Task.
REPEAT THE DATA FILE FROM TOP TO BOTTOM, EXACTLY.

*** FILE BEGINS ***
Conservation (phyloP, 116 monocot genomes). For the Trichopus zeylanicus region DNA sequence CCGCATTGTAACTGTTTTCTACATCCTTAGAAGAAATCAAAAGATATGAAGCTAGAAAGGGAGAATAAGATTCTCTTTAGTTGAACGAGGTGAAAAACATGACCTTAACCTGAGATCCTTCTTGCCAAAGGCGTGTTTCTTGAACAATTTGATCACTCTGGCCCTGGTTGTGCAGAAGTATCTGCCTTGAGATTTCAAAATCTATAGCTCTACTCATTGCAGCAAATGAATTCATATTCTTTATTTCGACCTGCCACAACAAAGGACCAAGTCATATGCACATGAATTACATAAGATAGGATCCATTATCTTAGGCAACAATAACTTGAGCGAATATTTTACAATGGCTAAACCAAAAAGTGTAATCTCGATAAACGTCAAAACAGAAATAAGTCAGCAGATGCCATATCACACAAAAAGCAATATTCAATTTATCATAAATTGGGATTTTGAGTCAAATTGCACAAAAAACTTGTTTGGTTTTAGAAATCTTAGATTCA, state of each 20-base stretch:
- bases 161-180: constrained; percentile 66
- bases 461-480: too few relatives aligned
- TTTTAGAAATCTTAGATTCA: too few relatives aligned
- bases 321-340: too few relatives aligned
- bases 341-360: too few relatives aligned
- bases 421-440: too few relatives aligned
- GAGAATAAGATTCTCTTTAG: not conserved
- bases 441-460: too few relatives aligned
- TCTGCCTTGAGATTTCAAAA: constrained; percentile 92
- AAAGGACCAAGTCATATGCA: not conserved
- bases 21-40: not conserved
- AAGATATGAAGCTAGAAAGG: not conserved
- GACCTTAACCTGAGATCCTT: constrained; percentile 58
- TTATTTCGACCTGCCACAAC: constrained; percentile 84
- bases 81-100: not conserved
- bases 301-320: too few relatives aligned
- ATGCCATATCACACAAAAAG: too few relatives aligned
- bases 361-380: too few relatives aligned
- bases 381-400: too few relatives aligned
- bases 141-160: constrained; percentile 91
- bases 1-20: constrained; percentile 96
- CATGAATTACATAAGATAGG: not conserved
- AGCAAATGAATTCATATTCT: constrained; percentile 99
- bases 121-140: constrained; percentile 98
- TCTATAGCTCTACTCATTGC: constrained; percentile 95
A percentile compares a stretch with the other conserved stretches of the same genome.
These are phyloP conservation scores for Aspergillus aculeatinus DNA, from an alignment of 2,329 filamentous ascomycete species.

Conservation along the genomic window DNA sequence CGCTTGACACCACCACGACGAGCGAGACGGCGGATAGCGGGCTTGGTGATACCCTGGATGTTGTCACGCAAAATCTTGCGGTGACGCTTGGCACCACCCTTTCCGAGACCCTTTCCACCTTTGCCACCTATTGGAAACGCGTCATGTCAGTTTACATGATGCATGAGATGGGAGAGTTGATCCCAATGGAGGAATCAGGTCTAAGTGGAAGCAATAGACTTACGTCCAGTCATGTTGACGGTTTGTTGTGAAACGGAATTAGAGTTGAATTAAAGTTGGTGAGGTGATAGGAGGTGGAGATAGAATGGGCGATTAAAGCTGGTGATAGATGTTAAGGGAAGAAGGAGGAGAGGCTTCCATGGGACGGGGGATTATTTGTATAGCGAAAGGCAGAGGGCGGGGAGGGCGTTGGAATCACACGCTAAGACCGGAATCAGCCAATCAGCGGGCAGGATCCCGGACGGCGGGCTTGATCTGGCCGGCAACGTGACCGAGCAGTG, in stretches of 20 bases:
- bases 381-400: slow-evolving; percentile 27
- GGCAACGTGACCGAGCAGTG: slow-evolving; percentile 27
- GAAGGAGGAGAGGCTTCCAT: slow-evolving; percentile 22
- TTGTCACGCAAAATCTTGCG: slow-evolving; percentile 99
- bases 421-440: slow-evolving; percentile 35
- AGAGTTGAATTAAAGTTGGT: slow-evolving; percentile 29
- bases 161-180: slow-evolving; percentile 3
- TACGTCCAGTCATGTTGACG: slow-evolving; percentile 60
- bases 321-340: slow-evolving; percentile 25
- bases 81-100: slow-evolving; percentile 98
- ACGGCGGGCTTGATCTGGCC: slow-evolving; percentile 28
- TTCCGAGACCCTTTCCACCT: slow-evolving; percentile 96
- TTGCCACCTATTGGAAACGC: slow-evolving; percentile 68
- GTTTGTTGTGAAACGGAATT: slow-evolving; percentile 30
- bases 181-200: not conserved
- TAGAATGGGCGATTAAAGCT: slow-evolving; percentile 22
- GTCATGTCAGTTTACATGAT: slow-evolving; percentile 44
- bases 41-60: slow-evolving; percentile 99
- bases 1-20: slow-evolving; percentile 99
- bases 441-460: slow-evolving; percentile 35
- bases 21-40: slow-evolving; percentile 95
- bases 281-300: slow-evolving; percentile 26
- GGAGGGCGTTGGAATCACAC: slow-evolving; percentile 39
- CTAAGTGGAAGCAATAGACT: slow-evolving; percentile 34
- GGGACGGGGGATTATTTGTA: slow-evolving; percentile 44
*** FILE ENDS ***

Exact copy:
Conservation (phyloP, 116 monocot genomes). For the Trichopus zeylanicus region DNA sequence CCGCATTGTAACTGTTTTCTACATCCTTAGAAGAAATCAAAAGATATGAAGCTAGAAAGGGAGAATAAGATTCTCTTTAGTTGAACGAGGTGAAAAACATGACCTTAACCTGAGATCCTTCTTGCCAAAGGCGTGTTTCTTGAACAATTTGATCACTCTGGCCCTGGTTGTGCAGAAGTATCTGCCTTGAGATTTCAAAATCTATAGCTCTACTCATTGCAGCAAATGAATTCATATTCTTTATTTCGACCTGCCACAACAAAGGACCAAGTCATATGCACATGAATTACATAAGATAGGATCCATTATCTTAGGCAACAATAACTTGAGCGAATATTTTACAATGGCTAAACCAAAAAGTGTAATCTCGATAAACGTCAAAACAGAAATAAGTCAGCAGATGCCATATCACACAAAAAGCAATATTCAATTTATCATAAATTGGGATTTTGAGTCAAATTGCACAAAAAACTTGTTTGGTTTTAGAAATCTTAGATTCA, state of each 20-base stretch:
- bases 161-180: constrained; percentile 66
- bases 461-480: too few relatives aligned
- TTTTAGAAATCTTAGATTCA: too few relatives aligned
- bases 321-340: too few relatives aligned
- bases 341-360: too few relatives aligned
- bases 421-440: too few relatives aligned
- GAGAATAAGATTCTCTTTAG: not conserved
- bases 441-460: too few relatives aligned
- TCTGCCTTGAGATTTCAAAA: constrained; percentile 92
- AAAGGACCAAGTCATATGCA: not conserved
- bases 21-40: not conserved
- AAGATATGAAGCTAGAAAGG: not conserved
- GACCTTAACCTGAGATCCTT: constrained; percentile 58
- TTATTTCGACCTGCCACAAC: constrained; percentile 84
- bases 81-100: not conserved
- bases 301-320: too few relatives aligned
- ATGCCATATCACACAAAAAG: too few relatives aligned
- bases 361-380: too few relatives aligned
- bases 381-400: too few relatives aligned
- bases 141-160: constrained; percentile 91
- bases 1-20: constrained; percentile 96
- CATGAATTACATAAGATAGG: not conserved
- AGCAAATGAATTCATATTCT: constrained; percentile 99
- bases 121-140: constrained; percentile 98
- TCTATAGCTCTACTCATTGC: constrained; percentile 95
A percentile compares a stretch with the other conserved stretches of the same genome.
These are phyloP conservation scores for Aspergillus aculeatinus DNA, from an alignment of 2,329 filamentous ascomycete species.

Conservation along the genomic window DNA sequence CGCTTGACACCACCACGACGAGCGAGACGGCGGATAGCGGGCTTGGTGATACCCTGGATGTTGTCACGCAAAATCTTGCGGTGACGCTTGGCACCACCCTTTCCGAGACCCTTTCCACCTTTGCCACCTATTGGAAACGCGTCATGTCAGTTTACATGATGCATGAGATGGGAGAGTTGATCCCAATGGAGGAATCAGGTCTAAGTGGAAGCAATAGACTTACGTCCAGTCATGTTGACGGTTTGTTGTGAAACGGAATTAGAGTTGAATTAAAGTTGGTGAGGTGATAGGAGGTGGAGATAGAATGGGCGATTAAAGCTGGTGATAGATGTTAAGGGAAGAAGGAGGAGAGGCTTCCATGGGACGGGGGATTATTTGTATAGCGAAAGGCAGAGGGCGGGGAGGGCGTTGGAATCACACGCTAAGACCGGAATCAGCCAATCAGCGGGCAGGATCCCGGACGGCGGGCTTGATCTGGCCGGCAACGTGACCGAGCAGTG, in stretches of 20 bases:
- bases 381-400: slow-evolving; percentile 27
- GGCAACGTGACCGAGCAGTG: slow-evolving; percentile 27
- GAAGGAGGAGAGGCTTCCAT: slow-evolving; percentile 22
- TTGTCACGCAAAATCTTGCG: slow-evolving; percentile 99
- bases 421-440: slow-evolving; percentile 35
- AGAGTTGAATTAAAGTTGGT: slow-evolving; percentile 29
- bases 161-180: slow-evolving; percentile 3
- TACGTCCAGTCATGTTGACG: slow-evolving; percentile 60
- bases 321-340: slow-evolving; percentile 25
- bases 81-100: slow-evolving; percentile 98
- ACGGCGGGCTTGATCTGGCC: slow-evolving; percentile 28
- TTCCGAGACCCTTTCCACCT: slow-evolving; percentile 96
- TTGCCACCTATTGGAAACGC: slow-evolving; percentile 68
- GTTTGTTGTGAAACGGAATT: slow-evolving; percentile 30
- bases 181-200: not conserved
- TAGAATGGGCGATTAAAGCT: slow-evolving; percentile 22
- GTCATGTCAGTTTACATGAT: slow-evolving; percentile 44
- bases 41-60: slow-evolving; percentile 99
- bases 1-20: slow-evolving; percentile 99
- bases 441-460: slow-evolving; percentile 35
- bases 21-40: slow-evolving; percentile 95
- bases 281-300: slow-evolving; percentile 26
- GGAGGGCGTTGGAATCACAC: slow-evolving; percentile 39
- CTAAGTGGAAGCAATAGACT: slow-evolving; percentile 34
- GGGACGGGGGATTATTTGTA: slow-evolving; percentile 44